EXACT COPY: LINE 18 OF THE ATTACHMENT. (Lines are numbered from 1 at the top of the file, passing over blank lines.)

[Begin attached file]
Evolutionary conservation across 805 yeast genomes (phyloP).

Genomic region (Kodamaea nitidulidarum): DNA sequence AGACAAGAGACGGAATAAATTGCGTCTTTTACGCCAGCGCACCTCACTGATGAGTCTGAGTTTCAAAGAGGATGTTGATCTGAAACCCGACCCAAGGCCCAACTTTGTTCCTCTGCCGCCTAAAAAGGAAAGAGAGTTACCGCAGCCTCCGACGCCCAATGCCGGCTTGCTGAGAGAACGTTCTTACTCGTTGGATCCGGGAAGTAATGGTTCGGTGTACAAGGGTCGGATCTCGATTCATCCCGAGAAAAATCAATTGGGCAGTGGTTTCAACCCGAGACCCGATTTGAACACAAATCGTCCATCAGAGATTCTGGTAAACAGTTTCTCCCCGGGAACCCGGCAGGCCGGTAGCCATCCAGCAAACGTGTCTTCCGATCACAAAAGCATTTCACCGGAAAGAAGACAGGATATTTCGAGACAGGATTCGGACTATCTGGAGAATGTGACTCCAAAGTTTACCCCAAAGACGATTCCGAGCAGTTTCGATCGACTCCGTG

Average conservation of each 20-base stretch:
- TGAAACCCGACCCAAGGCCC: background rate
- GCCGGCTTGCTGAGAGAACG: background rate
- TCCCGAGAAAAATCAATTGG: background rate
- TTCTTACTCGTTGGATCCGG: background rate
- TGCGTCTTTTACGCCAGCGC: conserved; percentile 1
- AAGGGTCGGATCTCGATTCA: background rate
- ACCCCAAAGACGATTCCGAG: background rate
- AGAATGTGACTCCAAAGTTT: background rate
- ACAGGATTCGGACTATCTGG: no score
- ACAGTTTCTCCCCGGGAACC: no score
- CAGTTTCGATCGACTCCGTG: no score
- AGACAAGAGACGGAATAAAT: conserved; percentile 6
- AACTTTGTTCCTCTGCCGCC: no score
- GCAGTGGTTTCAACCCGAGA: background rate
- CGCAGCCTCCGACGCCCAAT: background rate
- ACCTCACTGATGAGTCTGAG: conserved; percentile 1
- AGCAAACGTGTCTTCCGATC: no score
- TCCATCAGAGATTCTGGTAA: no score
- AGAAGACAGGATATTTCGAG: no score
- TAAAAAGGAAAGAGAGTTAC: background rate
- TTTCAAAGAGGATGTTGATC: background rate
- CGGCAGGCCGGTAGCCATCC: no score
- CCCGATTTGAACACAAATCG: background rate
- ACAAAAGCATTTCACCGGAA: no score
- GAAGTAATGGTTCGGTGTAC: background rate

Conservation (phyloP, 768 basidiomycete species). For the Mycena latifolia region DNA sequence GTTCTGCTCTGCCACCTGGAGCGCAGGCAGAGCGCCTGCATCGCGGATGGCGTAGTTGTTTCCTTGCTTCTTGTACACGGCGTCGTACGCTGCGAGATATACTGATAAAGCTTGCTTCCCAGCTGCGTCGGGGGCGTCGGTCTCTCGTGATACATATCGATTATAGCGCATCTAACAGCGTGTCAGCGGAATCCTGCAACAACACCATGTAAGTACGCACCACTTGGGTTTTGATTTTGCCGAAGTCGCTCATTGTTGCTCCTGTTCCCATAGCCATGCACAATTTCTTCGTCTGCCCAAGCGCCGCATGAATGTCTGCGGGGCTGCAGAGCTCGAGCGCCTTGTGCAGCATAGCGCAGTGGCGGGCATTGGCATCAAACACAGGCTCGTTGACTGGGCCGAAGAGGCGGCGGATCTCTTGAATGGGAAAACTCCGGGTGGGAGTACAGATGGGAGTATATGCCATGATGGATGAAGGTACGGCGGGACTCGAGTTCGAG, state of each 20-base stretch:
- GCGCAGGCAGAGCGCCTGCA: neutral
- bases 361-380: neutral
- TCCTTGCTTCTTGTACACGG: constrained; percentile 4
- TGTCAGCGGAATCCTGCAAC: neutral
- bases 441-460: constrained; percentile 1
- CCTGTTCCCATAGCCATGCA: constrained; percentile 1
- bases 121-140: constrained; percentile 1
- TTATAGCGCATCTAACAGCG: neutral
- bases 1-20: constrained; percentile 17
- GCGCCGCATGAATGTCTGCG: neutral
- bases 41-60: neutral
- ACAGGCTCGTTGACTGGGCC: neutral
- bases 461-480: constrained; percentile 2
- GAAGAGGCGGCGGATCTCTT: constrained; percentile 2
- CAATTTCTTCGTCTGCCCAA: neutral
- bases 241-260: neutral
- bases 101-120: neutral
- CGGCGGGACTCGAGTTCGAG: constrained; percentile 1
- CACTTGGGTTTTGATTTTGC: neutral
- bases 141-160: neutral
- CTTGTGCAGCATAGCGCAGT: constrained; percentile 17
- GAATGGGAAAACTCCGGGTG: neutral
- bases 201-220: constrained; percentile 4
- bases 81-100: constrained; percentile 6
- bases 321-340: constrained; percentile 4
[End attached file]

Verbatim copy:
- CGCAGCCTCCGACGCCCAAT: background rate